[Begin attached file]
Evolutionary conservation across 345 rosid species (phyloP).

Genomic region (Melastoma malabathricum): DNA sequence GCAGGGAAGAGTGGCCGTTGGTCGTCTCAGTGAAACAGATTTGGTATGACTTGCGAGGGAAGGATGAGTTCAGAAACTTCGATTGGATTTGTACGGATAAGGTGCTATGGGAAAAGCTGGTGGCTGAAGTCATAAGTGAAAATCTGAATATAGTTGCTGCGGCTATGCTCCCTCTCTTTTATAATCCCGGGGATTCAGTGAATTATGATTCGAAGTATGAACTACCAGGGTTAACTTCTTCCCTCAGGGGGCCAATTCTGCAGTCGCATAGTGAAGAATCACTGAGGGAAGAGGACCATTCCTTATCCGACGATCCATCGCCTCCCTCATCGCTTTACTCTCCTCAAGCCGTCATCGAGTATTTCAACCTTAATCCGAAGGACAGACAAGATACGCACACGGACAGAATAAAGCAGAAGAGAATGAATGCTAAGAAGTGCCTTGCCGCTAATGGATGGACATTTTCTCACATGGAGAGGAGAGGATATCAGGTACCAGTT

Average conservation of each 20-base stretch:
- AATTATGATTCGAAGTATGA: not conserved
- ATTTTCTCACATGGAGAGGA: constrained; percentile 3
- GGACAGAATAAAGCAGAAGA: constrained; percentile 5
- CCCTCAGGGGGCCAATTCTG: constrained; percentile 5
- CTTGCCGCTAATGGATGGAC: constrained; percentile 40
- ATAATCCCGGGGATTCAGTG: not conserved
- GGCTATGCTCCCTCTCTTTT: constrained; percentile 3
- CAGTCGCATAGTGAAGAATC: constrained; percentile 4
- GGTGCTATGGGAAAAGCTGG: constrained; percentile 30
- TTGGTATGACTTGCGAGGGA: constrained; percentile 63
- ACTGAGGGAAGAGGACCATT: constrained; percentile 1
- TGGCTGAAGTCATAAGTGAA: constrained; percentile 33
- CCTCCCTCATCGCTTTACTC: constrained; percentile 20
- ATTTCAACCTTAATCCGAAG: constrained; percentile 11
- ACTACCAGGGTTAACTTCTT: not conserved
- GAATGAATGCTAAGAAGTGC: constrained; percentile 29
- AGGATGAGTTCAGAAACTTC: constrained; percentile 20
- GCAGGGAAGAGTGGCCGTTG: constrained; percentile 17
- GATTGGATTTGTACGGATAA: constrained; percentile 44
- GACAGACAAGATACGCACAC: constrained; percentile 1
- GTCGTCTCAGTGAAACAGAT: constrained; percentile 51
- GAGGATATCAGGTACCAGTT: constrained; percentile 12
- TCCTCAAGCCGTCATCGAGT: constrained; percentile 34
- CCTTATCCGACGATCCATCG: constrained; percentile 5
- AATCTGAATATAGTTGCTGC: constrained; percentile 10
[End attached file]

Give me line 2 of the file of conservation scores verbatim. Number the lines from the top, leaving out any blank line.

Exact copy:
Genomic region (Melastoma malabathricum): DNA sequence GCAGGGAAGAGTGGCCGTTGGTCGTCTCAGTGAAACAGATTTGGTATGACTTGCGAGGGAAGGATGAGTTCAGAAACTTCGATTGGATTTGTACGGATAAGGTGCTATGGGAAAAGCTGGTGGCTGAAGTCATAAGTGAAAATCTGAATATAGTTGCTGCGGCTATGCTCCCTCTCTTTTATAATCCCGGGGATTCAGTGAATTATGATTCGAAGTATGAACTACCAGGGTTAACTTCTTCCCTCAGGGGGCCAATTCTGCAGTCGCATAGTGAAGAATCACTGAGGGAAGAGGACCATTCCTTATCCGACGATCCATCGCCTCCCTCATCGCTTTACTCTCCTCAAGCCGTCATCGAGTATTTCAACCTTAATCCGAAGGACAGACAAGATACGCACACGGACAGAATAAAGCAGAAGAGAATGAATGCTAAGAAGTGCCTTGCCGCTAATGGATGGACATTTTCTCACATGGAGAGGAGAGGATATCAGGTACCAGTT